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August 19, 2015
FringeNYC Review: Lincoln’s Blood
Karis Wiggins, Maya Dwyer, Darian Sundberg, Ryan Santiago, Kate Huddleston, Karin Franklin-King in "Lincoln's Blood." Photo: Amelia Beamish
Karis Wiggins, Maya Dwyer, Darian Sundberg, Ryan Santiago, Kate Huddleston, Karin Franklin-King in "Lincoln's Blood." Photo: Amelia Beamish

In Lincoln's Blood, a play at the New York International Fringe Festival, director and playwright Garrett Heater explores the ramifications of the president's murder by focusing on three figures whose lives were forever changed by it.

We are first introduced to Major Henry Rathbone (Heater) and his fiancée Clara Harris (Maya Dwyer), who debate accepting an invitation from the Lincolns to attend the fateful showing at Ford's Theatre. Their playful words and antics create the illusion of just another night in the couple's home, until a shift in the stage lighting and a darkening of Rathbone's mood tells us all is not as it seems.  Next is the first lady herself, Mary Lincoln (Kate Huddleston), as she too prepares for a night at the theater while trading stories and gossip with her modiste Elizabeth Keckley (Karin Franklin-King), blissfully unaware of the tragedy to come. Finally we meet Mary Surratt (Karis Wiggins), a boarding house owner pulled into the assassination plot as she speaks with the killer himself, John Wilkes Booth (Ryan Santiago).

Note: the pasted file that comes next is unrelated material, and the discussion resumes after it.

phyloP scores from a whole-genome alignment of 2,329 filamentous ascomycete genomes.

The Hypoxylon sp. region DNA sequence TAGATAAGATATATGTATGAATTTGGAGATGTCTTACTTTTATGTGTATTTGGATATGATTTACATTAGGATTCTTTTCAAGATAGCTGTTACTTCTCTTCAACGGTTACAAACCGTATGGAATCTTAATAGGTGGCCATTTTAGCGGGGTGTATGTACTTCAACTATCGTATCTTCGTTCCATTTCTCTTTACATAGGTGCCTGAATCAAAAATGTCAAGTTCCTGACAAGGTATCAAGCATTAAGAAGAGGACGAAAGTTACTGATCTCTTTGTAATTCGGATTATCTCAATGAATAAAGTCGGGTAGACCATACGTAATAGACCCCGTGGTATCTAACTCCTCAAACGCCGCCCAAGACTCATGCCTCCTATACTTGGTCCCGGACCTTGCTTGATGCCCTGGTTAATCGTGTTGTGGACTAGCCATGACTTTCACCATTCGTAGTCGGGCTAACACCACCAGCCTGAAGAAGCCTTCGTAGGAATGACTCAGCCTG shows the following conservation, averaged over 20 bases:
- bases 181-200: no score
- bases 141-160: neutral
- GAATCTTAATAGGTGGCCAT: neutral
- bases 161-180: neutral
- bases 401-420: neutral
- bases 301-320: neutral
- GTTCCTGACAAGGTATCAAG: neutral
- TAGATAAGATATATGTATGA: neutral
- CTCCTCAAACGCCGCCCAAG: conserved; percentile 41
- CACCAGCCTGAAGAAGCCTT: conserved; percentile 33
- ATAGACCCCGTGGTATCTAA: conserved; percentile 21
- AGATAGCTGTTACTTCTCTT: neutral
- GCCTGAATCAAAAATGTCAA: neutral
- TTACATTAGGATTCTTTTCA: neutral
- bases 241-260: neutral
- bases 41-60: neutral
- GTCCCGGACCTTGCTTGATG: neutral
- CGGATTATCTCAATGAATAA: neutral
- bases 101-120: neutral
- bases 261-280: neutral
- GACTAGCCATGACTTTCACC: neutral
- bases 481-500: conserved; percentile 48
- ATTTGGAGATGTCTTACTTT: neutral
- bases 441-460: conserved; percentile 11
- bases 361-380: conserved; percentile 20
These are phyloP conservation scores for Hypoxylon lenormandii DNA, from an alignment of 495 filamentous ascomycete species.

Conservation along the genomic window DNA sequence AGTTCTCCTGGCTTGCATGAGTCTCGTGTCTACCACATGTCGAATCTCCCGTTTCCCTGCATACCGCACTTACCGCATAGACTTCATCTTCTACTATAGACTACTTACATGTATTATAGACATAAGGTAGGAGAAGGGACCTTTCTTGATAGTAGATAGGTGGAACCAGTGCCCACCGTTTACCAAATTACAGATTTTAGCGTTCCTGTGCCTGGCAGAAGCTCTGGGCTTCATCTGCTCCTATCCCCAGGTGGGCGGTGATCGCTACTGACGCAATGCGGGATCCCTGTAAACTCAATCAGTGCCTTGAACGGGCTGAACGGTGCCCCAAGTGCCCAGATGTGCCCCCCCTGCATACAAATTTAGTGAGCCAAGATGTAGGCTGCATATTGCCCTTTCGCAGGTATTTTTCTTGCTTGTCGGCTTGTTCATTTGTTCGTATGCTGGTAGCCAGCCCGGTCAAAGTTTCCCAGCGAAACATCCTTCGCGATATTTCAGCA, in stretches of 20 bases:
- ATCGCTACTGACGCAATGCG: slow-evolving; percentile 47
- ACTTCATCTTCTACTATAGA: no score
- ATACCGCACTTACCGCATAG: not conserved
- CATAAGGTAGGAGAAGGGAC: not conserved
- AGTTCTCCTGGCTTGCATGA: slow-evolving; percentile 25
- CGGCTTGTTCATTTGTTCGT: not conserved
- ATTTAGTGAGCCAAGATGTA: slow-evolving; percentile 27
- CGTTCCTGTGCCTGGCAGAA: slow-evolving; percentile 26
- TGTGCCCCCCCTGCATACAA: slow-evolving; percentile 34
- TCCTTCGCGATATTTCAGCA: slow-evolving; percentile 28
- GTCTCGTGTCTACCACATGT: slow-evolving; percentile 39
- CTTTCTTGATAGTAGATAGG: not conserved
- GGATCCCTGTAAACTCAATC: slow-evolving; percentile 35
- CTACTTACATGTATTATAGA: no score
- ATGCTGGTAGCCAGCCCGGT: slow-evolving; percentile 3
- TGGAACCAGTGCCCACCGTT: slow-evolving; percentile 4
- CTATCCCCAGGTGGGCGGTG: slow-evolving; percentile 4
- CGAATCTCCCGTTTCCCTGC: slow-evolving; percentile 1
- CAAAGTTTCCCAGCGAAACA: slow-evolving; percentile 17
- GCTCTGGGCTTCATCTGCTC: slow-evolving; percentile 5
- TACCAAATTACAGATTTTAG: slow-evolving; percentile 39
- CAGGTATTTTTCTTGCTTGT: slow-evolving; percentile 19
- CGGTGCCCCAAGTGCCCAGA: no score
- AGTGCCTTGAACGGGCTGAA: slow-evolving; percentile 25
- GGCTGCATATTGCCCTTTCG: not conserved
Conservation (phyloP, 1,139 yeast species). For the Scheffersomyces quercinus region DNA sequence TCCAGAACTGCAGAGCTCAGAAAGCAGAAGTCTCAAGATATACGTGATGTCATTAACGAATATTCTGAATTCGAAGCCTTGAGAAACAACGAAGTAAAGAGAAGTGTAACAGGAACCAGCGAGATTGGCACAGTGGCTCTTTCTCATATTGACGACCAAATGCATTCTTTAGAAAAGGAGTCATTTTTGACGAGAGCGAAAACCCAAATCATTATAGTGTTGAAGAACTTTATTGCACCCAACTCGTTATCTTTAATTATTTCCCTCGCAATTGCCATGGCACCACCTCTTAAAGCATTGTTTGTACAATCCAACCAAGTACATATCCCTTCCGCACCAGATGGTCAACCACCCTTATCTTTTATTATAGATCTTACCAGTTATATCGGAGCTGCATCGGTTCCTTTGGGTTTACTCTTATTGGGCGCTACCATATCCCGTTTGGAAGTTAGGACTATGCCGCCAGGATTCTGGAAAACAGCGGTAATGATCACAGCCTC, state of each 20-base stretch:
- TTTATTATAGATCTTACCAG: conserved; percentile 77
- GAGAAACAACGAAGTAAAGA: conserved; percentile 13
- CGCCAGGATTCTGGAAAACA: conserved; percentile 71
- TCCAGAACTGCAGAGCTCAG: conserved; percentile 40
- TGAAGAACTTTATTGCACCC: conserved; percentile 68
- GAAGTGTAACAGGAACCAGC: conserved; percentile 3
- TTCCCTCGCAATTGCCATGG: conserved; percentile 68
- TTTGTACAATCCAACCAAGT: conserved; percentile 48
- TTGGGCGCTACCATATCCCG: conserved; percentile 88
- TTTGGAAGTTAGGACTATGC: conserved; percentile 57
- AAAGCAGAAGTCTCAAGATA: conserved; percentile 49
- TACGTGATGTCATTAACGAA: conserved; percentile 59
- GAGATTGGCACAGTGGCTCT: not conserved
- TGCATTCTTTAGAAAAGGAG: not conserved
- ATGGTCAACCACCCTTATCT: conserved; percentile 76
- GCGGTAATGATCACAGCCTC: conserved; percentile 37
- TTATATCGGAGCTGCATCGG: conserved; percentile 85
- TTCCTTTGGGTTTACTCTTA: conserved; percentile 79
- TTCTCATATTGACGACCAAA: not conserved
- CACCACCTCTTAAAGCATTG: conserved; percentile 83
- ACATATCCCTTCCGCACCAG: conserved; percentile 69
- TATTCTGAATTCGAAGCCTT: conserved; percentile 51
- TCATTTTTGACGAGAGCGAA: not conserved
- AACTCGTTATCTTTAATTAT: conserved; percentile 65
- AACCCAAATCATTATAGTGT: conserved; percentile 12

It becomes clear that these scenes are merely the memories of Rathbone, Lincoln and Surratt as they spend their days following the assassination in their respective asylums, replaying the night in their heads and hoping for a different outcome. Rathbone's descent into madness is particularly tragic as he continuously plots out ways to stop Booth, years too late.

The performances are stellar across the board, with some particular standouts. Santiago's Booth carries a swagger that properly showcases the fame the man enjoyed in his career. In addition to penning and directing this dark and compelling show, Heater successfully conveys the tortured Rathbone, and young actress Dwyer gives her all in an emotional performance as Clara.

Whether you're a history buff or just a lover of theatre, Lincoln's Blood is a brilliant psychological drama about the effects Lincoln's death had on those around him.

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